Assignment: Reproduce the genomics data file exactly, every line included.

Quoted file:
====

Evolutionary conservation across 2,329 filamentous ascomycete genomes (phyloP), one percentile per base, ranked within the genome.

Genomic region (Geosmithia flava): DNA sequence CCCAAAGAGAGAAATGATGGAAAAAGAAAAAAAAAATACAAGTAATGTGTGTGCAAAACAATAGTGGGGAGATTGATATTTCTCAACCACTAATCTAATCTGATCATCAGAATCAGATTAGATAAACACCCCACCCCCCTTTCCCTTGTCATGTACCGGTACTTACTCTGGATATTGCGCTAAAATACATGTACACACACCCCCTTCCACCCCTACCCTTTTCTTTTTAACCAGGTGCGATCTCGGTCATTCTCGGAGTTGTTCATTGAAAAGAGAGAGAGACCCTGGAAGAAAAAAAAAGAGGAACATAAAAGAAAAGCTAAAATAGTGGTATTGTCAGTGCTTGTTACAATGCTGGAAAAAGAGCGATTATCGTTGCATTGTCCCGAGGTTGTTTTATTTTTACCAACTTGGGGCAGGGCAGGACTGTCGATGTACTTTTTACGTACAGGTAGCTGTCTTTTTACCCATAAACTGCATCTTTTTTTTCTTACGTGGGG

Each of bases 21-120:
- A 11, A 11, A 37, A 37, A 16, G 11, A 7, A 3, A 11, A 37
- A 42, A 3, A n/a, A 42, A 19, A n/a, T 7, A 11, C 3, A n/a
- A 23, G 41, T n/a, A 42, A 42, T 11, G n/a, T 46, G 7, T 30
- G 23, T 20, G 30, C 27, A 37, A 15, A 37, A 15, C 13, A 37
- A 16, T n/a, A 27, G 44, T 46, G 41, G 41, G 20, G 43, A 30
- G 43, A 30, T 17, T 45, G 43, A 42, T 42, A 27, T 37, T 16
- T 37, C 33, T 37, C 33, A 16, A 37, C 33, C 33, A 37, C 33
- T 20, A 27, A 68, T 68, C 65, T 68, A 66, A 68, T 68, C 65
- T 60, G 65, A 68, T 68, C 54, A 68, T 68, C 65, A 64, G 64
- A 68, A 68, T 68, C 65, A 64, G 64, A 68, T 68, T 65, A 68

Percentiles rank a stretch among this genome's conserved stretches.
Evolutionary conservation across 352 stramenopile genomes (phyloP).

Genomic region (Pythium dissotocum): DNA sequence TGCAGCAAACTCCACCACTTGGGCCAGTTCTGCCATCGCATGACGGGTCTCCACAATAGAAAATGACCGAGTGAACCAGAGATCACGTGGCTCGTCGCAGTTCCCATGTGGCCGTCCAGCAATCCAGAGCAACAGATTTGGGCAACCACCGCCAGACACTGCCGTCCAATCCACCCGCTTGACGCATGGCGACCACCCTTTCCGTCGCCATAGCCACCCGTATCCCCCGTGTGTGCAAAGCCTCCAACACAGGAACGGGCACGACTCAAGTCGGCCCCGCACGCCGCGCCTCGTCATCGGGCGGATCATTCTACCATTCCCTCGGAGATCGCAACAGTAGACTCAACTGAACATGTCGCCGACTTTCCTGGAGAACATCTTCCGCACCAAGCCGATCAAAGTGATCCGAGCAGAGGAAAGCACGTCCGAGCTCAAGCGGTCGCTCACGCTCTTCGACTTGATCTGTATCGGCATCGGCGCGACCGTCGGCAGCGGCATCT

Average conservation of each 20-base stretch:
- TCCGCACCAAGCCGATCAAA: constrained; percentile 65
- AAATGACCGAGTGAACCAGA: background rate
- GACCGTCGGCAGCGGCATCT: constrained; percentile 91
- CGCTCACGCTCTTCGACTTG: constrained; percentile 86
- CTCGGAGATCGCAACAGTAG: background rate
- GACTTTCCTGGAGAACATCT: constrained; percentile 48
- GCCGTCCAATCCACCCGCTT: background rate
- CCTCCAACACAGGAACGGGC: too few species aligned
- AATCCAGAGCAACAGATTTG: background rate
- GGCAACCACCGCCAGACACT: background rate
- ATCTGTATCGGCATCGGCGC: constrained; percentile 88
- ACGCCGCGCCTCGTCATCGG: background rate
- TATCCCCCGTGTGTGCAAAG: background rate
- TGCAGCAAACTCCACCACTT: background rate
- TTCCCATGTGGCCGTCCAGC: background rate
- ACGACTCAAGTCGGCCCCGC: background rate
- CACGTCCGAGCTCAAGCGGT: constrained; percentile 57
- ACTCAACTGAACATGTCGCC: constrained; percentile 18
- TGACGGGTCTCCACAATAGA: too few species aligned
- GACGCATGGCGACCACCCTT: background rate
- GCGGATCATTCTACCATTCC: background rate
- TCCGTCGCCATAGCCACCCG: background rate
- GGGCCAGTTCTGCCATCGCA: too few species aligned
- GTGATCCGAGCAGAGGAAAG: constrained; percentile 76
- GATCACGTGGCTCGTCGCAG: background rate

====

Evolutionary conservation across 2,329 filamentous ascomycete genomes (phyloP), one percentile per base, ranked within the genome.

Genomic region (Geosmithia flava): DNA sequence CCCAAAGAGAGAAATGATGGAAAAAGAAAAAAAAAATACAAGTAATGTGTGTGCAAAACAATAGTGGGGAGATTGATATTTCTCAACCACTAATCTAATCTGATCATCAGAATCAGATTAGATAAACACCCCACCCCCCTTTCCCTTGTCATGTACCGGTACTTACTCTGGATATTGCGCTAAAATACATGTACACACACCCCCTTCCACCCCTACCCTTTTCTTTTTAACCAGGTGCGATCTCGGTCATTCTCGGAGTTGTTCATTGAAAAGAGAGAGAGACCCTGGAAGAAAAAAAAAGAGGAACATAAAAGAAAAGCTAAAATAGTGGTATTGTCAGTGCTTGTTACAATGCTGGAAAAAGAGCGATTATCGTTGCATTGTCCCGAGGTTGTTTTATTTTTACCAACTTGGGGCAGGGCAGGACTGTCGATGTACTTTTTACGTACAGGTAGCTGTCTTTTTACCCATAAACTGCATCTTTTTTTTCTTACGTGGGG

Each of bases 21-120:
- A 11, A 11, A 37, A 37, A 16, G 11, A 7, A 3, A 11, A 37
- A 42, A 3, A n/a, A 42, A 19, A n/a, T 7, A 11, C 3, A n/a
- A 23, G 41, T n/a, A 42, A 42, T 11, G n/a, T 46, G 7, T 30
- G 23, T 20, G 30, C 27, A 37, A 15, A 37, A 15, C 13, A 37
- A 16, T n/a, A 27, G 44, T 46, G 41, G 41, G 20, G 43, A 30
- G 43, A 30, T 17, T 45, G 43, A 42, T 42, A 27, T 37, T 16
- T 37, C 33, T 37, C 33, A 16, A 37, C 33, C 33, A 37, C 33
- T 20, A 27, A 68, T 68, C 65, T 68, A 66, A 68, T 68, C 65
- T 60, G 65, A 68, T 68, C 54, A 68, T 68, C 65, A 64, G 64
- A 68, A 68, T 68, C 65, A 64, G 64, A 68, T 68, T 65, A 68

Percentiles rank a stretch among this genome's conserved stretches.
Evolutionary conservation across 352 stramenopile genomes (phyloP).

Genomic region (Pythium dissotocum): DNA sequence TGCAGCAAACTCCACCACTTGGGCCAGTTCTGCCATCGCATGACGGGTCTCCACAATAGAAAATGACCGAGTGAACCAGAGATCACGTGGCTCGTCGCAGTTCCCATGTGGCCGTCCAGCAATCCAGAGCAACAGATTTGGGCAACCACCGCCAGACACTGCCGTCCAATCCACCCGCTTGACGCATGGCGACCACCCTTTCCGTCGCCATAGCCACCCGTATCCCCCGTGTGTGCAAAGCCTCCAACACAGGAACGGGCACGACTCAAGTCGGCCCCGCACGCCGCGCCTCGTCATCGGGCGGATCATTCTACCATTCCCTCGGAGATCGCAACAGTAGACTCAACTGAACATGTCGCCGACTTTCCTGGAGAACATCTTCCGCACCAAGCCGATCAAAGTGATCCGAGCAGAGGAAAGCACGTCCGAGCTCAAGCGGTCGCTCACGCTCTTCGACTTGATCTGTATCGGCATCGGCGCGACCGTCGGCAGCGGCATCT

Average conservation of each 20-base stretch:
- TCCGCACCAAGCCGATCAAA: constrained; percentile 65
- AAATGACCGAGTGAACCAGA: background rate
- GACCGTCGGCAGCGGCATCT: constrained; percentile 91
- CGCTCACGCTCTTCGACTTG: constrained; percentile 86
- CTCGGAGATCGCAACAGTAG: background rate
- GACTTTCCTGGAGAACATCT: constrained; percentile 48
- GCCGTCCAATCCACCCGCTT: background rate
- CCTCCAACACAGGAACGGGC: too few species aligned
- AATCCAGAGCAACAGATTTG: background rate
- GGCAACCACCGCCAGACACT: background rate
- ATCTGTATCGGCATCGGCGC: constrained; percentile 88
- ACGCCGCGCCTCGTCATCGG: background rate
- TATCCCCCGTGTGTGCAAAG: background rate
- TGCAGCAAACTCCACCACTT: background rate
- TTCCCATGTGGCCGTCCAGC: background rate
- ACGACTCAAGTCGGCCCCGC: background rate
- CACGTCCGAGCTCAAGCGGT: constrained; percentile 57
- ACTCAACTGAACATGTCGCC: constrained; percentile 18
- TGACGGGTCTCCACAATAGA: too few species aligned
- GACGCATGGCGACCACCCTT: background rate
- GCGGATCATTCTACCATTCC: background rate
- TCCGTCGCCATAGCCACCCG: background rate
- GGGCCAGTTCTGCCATCGCA: too few species aligned
- GTGATCCGAGCAGAGGAAAG: constrained; percentile 76
- GATCACGTGGCTCGTCGCAG: background rate